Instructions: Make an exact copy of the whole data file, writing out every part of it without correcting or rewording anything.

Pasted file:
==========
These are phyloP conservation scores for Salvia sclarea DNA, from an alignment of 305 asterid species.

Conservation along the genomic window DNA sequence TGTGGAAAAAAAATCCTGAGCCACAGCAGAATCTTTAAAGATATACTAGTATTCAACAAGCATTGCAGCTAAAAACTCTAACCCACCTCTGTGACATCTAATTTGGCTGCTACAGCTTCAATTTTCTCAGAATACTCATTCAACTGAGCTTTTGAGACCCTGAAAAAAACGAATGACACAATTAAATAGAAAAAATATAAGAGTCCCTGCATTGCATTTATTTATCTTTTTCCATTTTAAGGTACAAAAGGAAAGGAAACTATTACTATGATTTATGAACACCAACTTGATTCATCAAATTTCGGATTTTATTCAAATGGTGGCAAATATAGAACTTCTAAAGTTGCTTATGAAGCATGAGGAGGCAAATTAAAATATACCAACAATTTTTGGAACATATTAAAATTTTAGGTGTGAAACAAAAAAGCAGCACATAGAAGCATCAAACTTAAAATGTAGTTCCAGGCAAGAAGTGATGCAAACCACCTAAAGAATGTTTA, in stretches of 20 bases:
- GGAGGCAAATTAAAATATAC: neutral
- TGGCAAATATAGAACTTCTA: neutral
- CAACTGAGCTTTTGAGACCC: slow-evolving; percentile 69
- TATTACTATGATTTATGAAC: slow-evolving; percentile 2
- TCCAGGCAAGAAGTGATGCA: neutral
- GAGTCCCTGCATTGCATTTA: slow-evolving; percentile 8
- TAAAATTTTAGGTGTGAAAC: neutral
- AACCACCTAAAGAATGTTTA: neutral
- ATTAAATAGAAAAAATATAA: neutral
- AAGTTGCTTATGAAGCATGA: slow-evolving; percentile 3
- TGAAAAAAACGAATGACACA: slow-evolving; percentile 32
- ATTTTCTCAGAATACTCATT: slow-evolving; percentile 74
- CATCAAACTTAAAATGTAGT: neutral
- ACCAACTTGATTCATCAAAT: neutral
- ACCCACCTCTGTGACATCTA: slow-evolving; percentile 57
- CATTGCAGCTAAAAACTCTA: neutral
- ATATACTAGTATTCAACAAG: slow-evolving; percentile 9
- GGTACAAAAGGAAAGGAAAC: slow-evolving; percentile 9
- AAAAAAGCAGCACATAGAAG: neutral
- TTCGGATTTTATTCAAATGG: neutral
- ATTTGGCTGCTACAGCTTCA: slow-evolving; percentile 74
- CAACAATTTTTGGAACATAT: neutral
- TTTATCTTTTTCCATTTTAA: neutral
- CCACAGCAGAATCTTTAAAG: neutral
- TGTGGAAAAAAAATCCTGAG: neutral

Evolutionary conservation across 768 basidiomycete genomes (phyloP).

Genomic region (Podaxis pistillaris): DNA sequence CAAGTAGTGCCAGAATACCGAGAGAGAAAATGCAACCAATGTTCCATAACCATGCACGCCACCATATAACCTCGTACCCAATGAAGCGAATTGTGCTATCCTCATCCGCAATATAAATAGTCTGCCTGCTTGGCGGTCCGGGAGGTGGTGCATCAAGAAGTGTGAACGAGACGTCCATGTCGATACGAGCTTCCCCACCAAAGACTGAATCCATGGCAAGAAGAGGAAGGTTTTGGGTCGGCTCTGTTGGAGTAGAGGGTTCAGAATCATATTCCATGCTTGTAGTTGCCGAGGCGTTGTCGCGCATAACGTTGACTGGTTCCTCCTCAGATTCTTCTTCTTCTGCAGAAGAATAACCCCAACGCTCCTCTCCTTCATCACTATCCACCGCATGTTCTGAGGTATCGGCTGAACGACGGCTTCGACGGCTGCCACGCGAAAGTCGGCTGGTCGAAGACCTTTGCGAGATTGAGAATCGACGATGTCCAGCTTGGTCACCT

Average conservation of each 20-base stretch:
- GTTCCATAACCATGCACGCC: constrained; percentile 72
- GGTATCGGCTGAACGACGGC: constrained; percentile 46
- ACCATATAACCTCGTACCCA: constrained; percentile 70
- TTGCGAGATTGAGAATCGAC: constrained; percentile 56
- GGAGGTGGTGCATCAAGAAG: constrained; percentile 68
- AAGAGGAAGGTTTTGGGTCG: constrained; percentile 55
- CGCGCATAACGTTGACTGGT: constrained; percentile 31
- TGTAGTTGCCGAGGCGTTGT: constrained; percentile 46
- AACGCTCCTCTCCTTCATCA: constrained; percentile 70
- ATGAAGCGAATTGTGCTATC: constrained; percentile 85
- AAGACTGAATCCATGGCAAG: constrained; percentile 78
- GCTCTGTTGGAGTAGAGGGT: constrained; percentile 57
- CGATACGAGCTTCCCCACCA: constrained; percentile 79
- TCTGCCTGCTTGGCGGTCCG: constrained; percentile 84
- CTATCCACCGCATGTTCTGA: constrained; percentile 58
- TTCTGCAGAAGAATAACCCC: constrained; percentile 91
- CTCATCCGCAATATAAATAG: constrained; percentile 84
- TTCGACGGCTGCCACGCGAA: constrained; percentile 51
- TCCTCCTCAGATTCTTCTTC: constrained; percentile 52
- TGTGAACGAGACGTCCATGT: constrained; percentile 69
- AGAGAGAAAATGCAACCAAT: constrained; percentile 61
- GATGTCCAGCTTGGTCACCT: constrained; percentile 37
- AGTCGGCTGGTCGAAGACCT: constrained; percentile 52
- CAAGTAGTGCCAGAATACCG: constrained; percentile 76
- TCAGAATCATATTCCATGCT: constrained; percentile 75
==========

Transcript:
These are phyloP conservation scores for Salvia sclarea DNA, from an alignment of 305 asterid species.

Conservation along the genomic window DNA sequence TGTGGAAAAAAAATCCTGAGCCACAGCAGAATCTTTAAAGATATACTAGTATTCAACAAGCATTGCAGCTAAAAACTCTAACCCACCTCTGTGACATCTAATTTGGCTGCTACAGCTTCAATTTTCTCAGAATACTCATTCAACTGAGCTTTTGAGACCCTGAAAAAAACGAATGACACAATTAAATAGAAAAAATATAAGAGTCCCTGCATTGCATTTATTTATCTTTTTCCATTTTAAGGTACAAAAGGAAAGGAAACTATTACTATGATTTATGAACACCAACTTGATTCATCAAATTTCGGATTTTATTCAAATGGTGGCAAATATAGAACTTCTAAAGTTGCTTATGAAGCATGAGGAGGCAAATTAAAATATACCAACAATTTTTGGAACATATTAAAATTTTAGGTGTGAAACAAAAAAGCAGCACATAGAAGCATCAAACTTAAAATGTAGTTCCAGGCAAGAAGTGATGCAAACCACCTAAAGAATGTTTA, in stretches of 20 bases:
- GGAGGCAAATTAAAATATAC: neutral
- TGGCAAATATAGAACTTCTA: neutral
- CAACTGAGCTTTTGAGACCC: slow-evolving; percentile 69
- TATTACTATGATTTATGAAC: slow-evolving; percentile 2
- TCCAGGCAAGAAGTGATGCA: neutral
- GAGTCCCTGCATTGCATTTA: slow-evolving; percentile 8
- TAAAATTTTAGGTGTGAAAC: neutral
- AACCACCTAAAGAATGTTTA: neutral
- ATTAAATAGAAAAAATATAA: neutral
- AAGTTGCTTATGAAGCATGA: slow-evolving; percentile 3
- TGAAAAAAACGAATGACACA: slow-evolving; percentile 32
- ATTTTCTCAGAATACTCATT: slow-evolving; percentile 74
- CATCAAACTTAAAATGTAGT: neutral
- ACCAACTTGATTCATCAAAT: neutral
- ACCCACCTCTGTGACATCTA: slow-evolving; percentile 57
- CATTGCAGCTAAAAACTCTA: neutral
- ATATACTAGTATTCAACAAG: slow-evolving; percentile 9
- GGTACAAAAGGAAAGGAAAC: slow-evolving; percentile 9
- AAAAAAGCAGCACATAGAAG: neutral
- TTCGGATTTTATTCAAATGG: neutral
- ATTTGGCTGCTACAGCTTCA: slow-evolving; percentile 74
- CAACAATTTTTGGAACATAT: neutral
- TTTATCTTTTTCCATTTTAA: neutral
- CCACAGCAGAATCTTTAAAG: neutral
- TGTGGAAAAAAAATCCTGAG: neutral

Evolutionary conservation across 768 basidiomycete genomes (phyloP).

Genomic region (Podaxis pistillaris): DNA sequence CAAGTAGTGCCAGAATACCGAGAGAGAAAATGCAACCAATGTTCCATAACCATGCACGCCACCATATAACCTCGTACCCAATGAAGCGAATTGTGCTATCCTCATCCGCAATATAAATAGTCTGCCTGCTTGGCGGTCCGGGAGGTGGTGCATCAAGAAGTGTGAACGAGACGTCCATGTCGATACGAGCTTCCCCACCAAAGACTGAATCCATGGCAAGAAGAGGAAGGTTTTGGGTCGGCTCTGTTGGAGTAGAGGGTTCAGAATCATATTCCATGCTTGTAGTTGCCGAGGCGTTGTCGCGCATAACGTTGACTGGTTCCTCCTCAGATTCTTCTTCTTCTGCAGAAGAATAACCCCAACGCTCCTCTCCTTCATCACTATCCACCGCATGTTCTGAGGTATCGGCTGAACGACGGCTTCGACGGCTGCCACGCGAAAGTCGGCTGGTCGAAGACCTTTGCGAGATTGAGAATCGACGATGTCCAGCTTGGTCACCT

Average conservation of each 20-base stretch:
- GTTCCATAACCATGCACGCC: constrained; percentile 72
- GGTATCGGCTGAACGACGGC: constrained; percentile 46
- ACCATATAACCTCGTACCCA: constrained; percentile 70
- TTGCGAGATTGAGAATCGAC: constrained; percentile 56
- GGAGGTGGTGCATCAAGAAG: constrained; percentile 68
- AAGAGGAAGGTTTTGGGTCG: constrained; percentile 55
- CGCGCATAACGTTGACTGGT: constrained; percentile 31
- TGTAGTTGCCGAGGCGTTGT: constrained; percentile 46
- AACGCTCCTCTCCTTCATCA: constrained; percentile 70
- ATGAAGCGAATTGTGCTATC: constrained; percentile 85
- AAGACTGAATCCATGGCAAG: constrained; percentile 78
- GCTCTGTTGGAGTAGAGGGT: constrained; percentile 57
- CGATACGAGCTTCCCCACCA: constrained; percentile 79
- TCTGCCTGCTTGGCGGTCCG: constrained; percentile 84
- CTATCCACCGCATGTTCTGA: constrained; percentile 58
- TTCTGCAGAAGAATAACCCC: constrained; percentile 91
- CTCATCCGCAATATAAATAG: constrained; percentile 84
- TTCGACGGCTGCCACGCGAA: constrained; percentile 51
- TCCTCCTCAGATTCTTCTTC: constrained; percentile 52
- TGTGAACGAGACGTCCATGT: constrained; percentile 69
- AGAGAGAAAATGCAACCAAT: constrained; percentile 61
- GATGTCCAGCTTGGTCACCT: constrained; percentile 37
- AGTCGGCTGGTCGAAGACCT: constrained; percentile 52
- CAAGTAGTGCCAGAATACCG: constrained; percentile 76
- TCAGAATCATATTCCATGCT: constrained; percentile 75